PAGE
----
Fla. nurses, health officials urge teens to get meningitis vaccine

ORLANDO, Fla. Nurses and health officials in Florida have joined a campaign to educate parents about the dangers of meningitis.

The Florida Association of School Nurses and the Orange County Health Department are working with the Voices of Meningitis campaign to urge parents to vaccinate preteens and teenagers against meningococcal disease.

 

While the disease is rare, contracted by between 1,000 and 2,600 Americans each year, it is dangerous and can result in death in a child within a day, with a 10% fatality rate; survivors can also have serious complications, including amputation of limbs, brain damage and deafness. The Centers for Disease Control and Prevention recommends immunization for preteens and teenagers ages 11 through 18 years, as well as college freshmen living in dormitories, but only one-in-three adolescents ages 13 to 17 years in Florida is immunized, compared with the CDC’s goal of a 90% vaccination rate in 2010.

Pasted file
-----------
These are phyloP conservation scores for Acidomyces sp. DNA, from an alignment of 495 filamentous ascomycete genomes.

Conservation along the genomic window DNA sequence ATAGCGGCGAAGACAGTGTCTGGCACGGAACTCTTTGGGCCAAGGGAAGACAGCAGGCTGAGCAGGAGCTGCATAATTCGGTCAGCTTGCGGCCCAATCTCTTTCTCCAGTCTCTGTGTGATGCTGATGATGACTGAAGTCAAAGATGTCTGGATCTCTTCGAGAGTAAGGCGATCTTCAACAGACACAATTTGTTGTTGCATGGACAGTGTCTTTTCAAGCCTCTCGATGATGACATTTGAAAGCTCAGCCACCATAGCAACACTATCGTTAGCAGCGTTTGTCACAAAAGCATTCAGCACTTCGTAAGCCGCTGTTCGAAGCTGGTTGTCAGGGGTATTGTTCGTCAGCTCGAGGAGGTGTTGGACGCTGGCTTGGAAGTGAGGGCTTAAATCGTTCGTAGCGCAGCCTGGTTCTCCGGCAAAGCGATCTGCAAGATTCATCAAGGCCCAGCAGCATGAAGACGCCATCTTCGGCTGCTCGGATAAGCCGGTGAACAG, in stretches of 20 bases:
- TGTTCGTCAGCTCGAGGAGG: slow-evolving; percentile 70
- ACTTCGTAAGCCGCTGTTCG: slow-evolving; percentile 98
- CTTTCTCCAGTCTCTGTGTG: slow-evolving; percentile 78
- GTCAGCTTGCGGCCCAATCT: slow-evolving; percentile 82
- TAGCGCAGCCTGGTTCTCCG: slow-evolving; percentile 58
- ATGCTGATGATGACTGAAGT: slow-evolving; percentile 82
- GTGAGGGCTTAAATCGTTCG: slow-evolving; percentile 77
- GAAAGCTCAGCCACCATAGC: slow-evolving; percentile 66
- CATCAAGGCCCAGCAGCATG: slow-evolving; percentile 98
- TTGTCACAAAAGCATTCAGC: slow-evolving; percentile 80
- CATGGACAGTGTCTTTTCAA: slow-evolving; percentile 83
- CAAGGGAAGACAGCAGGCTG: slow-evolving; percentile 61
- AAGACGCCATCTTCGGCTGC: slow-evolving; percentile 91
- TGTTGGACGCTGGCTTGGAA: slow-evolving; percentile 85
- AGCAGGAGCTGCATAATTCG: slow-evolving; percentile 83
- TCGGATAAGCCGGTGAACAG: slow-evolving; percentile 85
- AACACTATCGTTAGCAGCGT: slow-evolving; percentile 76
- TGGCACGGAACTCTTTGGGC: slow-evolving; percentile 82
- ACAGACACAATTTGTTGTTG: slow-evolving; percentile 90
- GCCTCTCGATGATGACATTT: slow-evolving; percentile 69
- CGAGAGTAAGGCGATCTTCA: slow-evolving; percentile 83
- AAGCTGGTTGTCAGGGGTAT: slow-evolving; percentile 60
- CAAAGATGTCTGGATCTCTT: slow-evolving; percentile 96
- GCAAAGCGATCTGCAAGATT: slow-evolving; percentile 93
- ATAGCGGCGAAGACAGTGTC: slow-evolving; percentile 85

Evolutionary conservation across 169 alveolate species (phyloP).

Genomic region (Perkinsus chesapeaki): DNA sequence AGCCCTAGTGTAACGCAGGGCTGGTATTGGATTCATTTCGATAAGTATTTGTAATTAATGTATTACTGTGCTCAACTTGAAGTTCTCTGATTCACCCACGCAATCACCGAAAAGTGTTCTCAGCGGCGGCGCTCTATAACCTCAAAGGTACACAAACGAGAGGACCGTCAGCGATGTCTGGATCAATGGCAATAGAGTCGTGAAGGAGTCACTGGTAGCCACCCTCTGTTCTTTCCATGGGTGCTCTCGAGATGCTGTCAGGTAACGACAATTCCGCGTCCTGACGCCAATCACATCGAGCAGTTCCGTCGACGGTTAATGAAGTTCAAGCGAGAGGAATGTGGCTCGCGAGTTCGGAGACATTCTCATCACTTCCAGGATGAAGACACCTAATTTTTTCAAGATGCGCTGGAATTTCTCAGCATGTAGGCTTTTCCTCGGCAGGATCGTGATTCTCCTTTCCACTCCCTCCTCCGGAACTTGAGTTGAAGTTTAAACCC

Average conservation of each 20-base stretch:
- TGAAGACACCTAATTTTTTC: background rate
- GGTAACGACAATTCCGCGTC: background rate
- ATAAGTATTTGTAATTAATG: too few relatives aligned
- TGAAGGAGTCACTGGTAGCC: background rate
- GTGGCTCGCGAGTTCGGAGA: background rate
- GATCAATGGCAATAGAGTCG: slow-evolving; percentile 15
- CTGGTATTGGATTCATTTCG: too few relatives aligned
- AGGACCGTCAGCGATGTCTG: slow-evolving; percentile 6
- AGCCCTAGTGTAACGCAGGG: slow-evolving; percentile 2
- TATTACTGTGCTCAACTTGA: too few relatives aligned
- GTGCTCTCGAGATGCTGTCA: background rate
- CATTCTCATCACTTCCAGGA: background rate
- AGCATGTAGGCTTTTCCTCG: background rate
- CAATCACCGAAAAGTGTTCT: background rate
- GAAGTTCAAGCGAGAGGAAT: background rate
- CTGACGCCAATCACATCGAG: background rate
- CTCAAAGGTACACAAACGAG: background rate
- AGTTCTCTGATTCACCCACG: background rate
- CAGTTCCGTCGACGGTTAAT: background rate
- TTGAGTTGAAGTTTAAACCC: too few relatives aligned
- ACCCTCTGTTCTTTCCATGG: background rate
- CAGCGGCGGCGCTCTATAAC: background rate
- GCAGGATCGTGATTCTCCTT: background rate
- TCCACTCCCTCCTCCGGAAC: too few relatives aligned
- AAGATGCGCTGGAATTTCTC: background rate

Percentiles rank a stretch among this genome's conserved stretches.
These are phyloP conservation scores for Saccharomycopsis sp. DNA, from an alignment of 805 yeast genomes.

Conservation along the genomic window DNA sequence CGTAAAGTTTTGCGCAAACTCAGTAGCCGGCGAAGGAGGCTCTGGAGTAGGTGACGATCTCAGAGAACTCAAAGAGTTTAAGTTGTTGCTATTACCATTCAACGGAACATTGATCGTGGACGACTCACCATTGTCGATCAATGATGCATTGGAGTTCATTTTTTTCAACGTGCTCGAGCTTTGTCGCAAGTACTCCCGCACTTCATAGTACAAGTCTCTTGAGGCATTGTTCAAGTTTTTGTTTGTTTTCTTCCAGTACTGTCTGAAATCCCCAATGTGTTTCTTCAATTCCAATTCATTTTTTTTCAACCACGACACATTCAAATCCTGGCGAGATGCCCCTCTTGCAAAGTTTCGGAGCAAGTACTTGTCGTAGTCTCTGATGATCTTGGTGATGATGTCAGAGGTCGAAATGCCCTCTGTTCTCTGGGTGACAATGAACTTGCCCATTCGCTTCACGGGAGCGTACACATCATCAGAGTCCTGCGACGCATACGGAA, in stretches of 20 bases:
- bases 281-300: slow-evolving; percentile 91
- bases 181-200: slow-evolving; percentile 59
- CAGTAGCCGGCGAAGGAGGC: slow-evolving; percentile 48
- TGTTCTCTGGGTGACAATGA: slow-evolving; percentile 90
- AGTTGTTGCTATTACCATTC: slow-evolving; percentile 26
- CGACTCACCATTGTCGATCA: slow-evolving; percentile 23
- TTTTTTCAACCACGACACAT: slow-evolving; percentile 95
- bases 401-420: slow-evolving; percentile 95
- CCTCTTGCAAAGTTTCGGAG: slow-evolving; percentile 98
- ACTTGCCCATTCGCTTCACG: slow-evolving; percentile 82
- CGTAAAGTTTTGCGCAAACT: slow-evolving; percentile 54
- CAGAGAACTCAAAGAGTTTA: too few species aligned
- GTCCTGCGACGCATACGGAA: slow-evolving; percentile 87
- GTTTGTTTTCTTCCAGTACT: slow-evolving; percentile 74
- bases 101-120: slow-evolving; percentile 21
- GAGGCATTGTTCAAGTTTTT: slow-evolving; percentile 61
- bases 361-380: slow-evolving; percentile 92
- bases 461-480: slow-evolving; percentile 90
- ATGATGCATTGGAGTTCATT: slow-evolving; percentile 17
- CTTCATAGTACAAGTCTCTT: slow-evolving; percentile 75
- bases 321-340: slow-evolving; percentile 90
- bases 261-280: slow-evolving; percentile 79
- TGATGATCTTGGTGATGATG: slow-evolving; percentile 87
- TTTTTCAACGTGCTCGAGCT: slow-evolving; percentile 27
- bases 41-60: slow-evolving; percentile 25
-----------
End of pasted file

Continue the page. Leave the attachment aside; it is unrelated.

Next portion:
“School nurses are on the front lines with students every day, and our mission is to keep our students safe and healthy,” public school nurse Carolyn Seifert said. “We have joined Voices of Meningitis to help raise awareness and encourage parents to speak to their child’s school nurse or other healthcare provider about meningococcal vaccination before coming back to school.”